History researcher, and Warwick Chaplain, the Rev Dr Stuart Jennings’ latest Book has helped Nottinghamshire County Council’s Archive service win a national award for publishing a book charting how a quarter of a county town’s population was wiped out in the 1640s.
The award will be presented by Library Services Trust Chairman Michael Saich to County Council Chairman Councillor Keith Walker at Nottinghamshire Archives in Castle Meadow Road.
It is in recognition of the support that archive staff have given to the Rev Dr Stuart Jennings for his book and also how he worked together with those staff to catalogue precious and previously undocumented papers which had been brought to Nottinghamshire County Council Archives from Newark Museum. The Rev Dr Stuart Jennings worked with the archive team to piece together parish and town records from the civil war period.
Coun Keith Walker said: "We are delighted to receive this award and it is just recognition for the fantastic work of everyone in the archives team in supporting this vital research into a valuable piece of Nottinghamshire’s history.”
The Rev Dr Jennings said: "I was delighted to hear that the archive service has won this award. My research there took place from 2002-2008 and at a time of austerity, I thought it showed great courage and commitment that the council understood the importance of this research and the team gave me such support.
"What happened in Newark during the Civil War had not previously been highlighted especially from the perspective of local people and this book has been able to document and promote that.
"On the historical side Newark, sitting on the banks of the River Trent and the Great North Road, was a prominent location during the Civil War. Key figures such as King Charles and Oliver Cromwell were present in that area at some point during the war.
"However, it is the suffering of ordinary people which has been brought to the surface in this book. More than 1,000 people of 2,500 people died in just four years and with many of the deaths involving young people it took at least 100 years for the town’s population to recover. It was up there with the Black Death in terms of its devastating impact in Newark.”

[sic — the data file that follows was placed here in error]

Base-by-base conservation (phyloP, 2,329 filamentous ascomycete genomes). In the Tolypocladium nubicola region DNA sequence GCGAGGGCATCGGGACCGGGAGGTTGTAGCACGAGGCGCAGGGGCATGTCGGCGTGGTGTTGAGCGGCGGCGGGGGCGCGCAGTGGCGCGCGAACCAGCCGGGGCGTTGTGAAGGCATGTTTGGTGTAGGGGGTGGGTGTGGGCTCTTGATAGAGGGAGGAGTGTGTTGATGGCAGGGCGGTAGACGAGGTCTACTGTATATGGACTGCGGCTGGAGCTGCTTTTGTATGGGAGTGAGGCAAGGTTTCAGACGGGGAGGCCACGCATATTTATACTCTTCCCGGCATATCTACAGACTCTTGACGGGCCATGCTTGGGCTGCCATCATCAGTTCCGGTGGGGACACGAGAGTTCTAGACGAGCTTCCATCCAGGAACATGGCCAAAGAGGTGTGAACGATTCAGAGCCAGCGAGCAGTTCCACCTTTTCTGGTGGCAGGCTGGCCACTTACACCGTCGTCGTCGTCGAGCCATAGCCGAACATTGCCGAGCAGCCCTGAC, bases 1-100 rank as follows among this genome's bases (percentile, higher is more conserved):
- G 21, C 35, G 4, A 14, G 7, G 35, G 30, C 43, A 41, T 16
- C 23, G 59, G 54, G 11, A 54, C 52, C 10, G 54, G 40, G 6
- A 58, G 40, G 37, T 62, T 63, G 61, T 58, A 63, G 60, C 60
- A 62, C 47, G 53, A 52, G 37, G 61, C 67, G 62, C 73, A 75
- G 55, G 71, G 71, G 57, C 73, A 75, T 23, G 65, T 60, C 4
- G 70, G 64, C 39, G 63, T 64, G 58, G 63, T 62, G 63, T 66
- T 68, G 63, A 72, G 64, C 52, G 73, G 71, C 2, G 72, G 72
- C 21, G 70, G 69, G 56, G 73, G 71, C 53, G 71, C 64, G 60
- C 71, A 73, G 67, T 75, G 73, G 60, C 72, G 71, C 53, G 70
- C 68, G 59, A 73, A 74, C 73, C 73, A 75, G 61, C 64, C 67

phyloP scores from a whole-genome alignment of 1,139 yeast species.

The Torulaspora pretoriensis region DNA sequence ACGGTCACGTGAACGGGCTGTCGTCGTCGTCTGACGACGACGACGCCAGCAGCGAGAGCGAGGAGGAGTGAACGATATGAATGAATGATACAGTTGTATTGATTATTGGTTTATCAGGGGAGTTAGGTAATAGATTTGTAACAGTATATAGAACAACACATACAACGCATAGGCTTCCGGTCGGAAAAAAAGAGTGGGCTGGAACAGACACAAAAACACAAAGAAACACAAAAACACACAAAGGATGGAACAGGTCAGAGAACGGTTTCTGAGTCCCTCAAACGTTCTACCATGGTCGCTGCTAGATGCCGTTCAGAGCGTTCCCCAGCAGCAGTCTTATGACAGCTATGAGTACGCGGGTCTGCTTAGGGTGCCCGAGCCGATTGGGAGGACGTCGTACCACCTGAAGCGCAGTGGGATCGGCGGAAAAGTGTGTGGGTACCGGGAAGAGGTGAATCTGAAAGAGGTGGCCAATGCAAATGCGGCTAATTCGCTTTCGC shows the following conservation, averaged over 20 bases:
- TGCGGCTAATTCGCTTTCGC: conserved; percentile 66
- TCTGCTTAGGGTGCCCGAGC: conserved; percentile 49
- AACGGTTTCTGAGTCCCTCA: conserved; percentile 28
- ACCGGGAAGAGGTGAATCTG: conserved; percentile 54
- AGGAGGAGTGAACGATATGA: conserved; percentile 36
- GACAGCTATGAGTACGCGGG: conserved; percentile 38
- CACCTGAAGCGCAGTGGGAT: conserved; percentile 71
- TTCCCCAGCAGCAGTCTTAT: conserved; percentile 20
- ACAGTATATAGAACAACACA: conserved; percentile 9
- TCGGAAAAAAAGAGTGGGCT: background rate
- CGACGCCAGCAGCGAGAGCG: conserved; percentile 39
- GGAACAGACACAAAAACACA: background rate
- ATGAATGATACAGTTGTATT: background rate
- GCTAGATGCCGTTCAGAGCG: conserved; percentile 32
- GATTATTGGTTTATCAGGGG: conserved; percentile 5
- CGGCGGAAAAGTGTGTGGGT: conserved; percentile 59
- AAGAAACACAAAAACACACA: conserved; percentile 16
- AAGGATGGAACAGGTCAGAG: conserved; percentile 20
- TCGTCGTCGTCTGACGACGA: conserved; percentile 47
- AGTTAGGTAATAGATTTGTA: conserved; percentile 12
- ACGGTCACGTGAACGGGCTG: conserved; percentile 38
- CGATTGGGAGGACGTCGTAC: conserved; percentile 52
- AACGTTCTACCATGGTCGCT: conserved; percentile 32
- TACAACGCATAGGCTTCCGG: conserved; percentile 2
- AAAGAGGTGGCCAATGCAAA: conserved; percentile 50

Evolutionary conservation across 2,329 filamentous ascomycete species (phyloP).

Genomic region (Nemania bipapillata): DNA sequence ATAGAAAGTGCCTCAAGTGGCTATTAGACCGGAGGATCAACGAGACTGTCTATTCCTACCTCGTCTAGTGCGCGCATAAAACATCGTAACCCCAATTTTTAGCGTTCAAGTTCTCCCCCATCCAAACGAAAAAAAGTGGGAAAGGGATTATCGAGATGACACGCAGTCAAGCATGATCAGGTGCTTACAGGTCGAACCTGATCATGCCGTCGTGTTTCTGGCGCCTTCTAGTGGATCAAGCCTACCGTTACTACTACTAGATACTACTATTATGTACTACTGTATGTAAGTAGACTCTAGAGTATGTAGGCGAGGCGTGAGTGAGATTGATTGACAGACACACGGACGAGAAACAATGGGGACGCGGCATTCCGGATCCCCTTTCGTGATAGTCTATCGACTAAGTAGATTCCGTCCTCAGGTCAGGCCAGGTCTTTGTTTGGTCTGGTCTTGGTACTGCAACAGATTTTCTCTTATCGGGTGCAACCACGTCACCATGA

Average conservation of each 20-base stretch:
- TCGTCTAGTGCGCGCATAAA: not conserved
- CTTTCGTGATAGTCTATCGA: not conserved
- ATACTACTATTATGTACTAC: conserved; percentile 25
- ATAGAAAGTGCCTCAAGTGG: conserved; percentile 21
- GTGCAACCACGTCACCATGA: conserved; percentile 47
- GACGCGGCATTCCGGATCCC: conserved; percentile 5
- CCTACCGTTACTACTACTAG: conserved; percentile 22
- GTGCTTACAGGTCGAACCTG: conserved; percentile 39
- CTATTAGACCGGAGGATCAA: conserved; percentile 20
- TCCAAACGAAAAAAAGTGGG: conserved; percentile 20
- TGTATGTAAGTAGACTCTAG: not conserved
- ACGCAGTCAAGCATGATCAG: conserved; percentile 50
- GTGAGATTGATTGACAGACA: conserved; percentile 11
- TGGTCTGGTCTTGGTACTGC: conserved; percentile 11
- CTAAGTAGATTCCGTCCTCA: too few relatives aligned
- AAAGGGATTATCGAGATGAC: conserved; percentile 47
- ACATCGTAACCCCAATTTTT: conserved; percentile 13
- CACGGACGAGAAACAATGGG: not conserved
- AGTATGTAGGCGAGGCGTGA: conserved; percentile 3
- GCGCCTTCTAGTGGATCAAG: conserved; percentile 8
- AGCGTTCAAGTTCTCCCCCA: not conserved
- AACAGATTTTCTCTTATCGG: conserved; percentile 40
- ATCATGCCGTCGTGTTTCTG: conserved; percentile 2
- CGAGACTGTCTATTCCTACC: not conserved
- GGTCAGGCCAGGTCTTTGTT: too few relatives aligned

The Rev Dr Jennings research work for These Uncertaine Tymes, Newark and the Civilian Experience of the Civil Wars 1640-1660, was able to confirm that typhus (body lice) was the biggest killer in the winter and plague was the biggest summer killer among the civilian population during that devastating four year period in Newark.
The Alan Ball Local History Awards were established to encourage local history publishing by public libraries and local authorities, and are organised by the Library Services Trust. In terms of Nottinghamshire Archives’ entry, the judging panel said: "This very detailed study of a specific period, well researched and well produced, has all the hallmarks of an excellent local history publication.”
As well as the award, Nottinghamshire County Council’s Archives service has been awarded four stars in the National Archives self assessment of local authority archive services.
For further informnation please contact:
Simon Redfern, Senior Media Relations Officer at Nottinghamshire County Council on 0115 9773791 or email: firstname.lastname@example.org
or Peter Dunn, Head of Communications, University of Warwick
Tel: 024 76 523708 or mobile 07767 655860 email@example.com
PR150 10th October 2011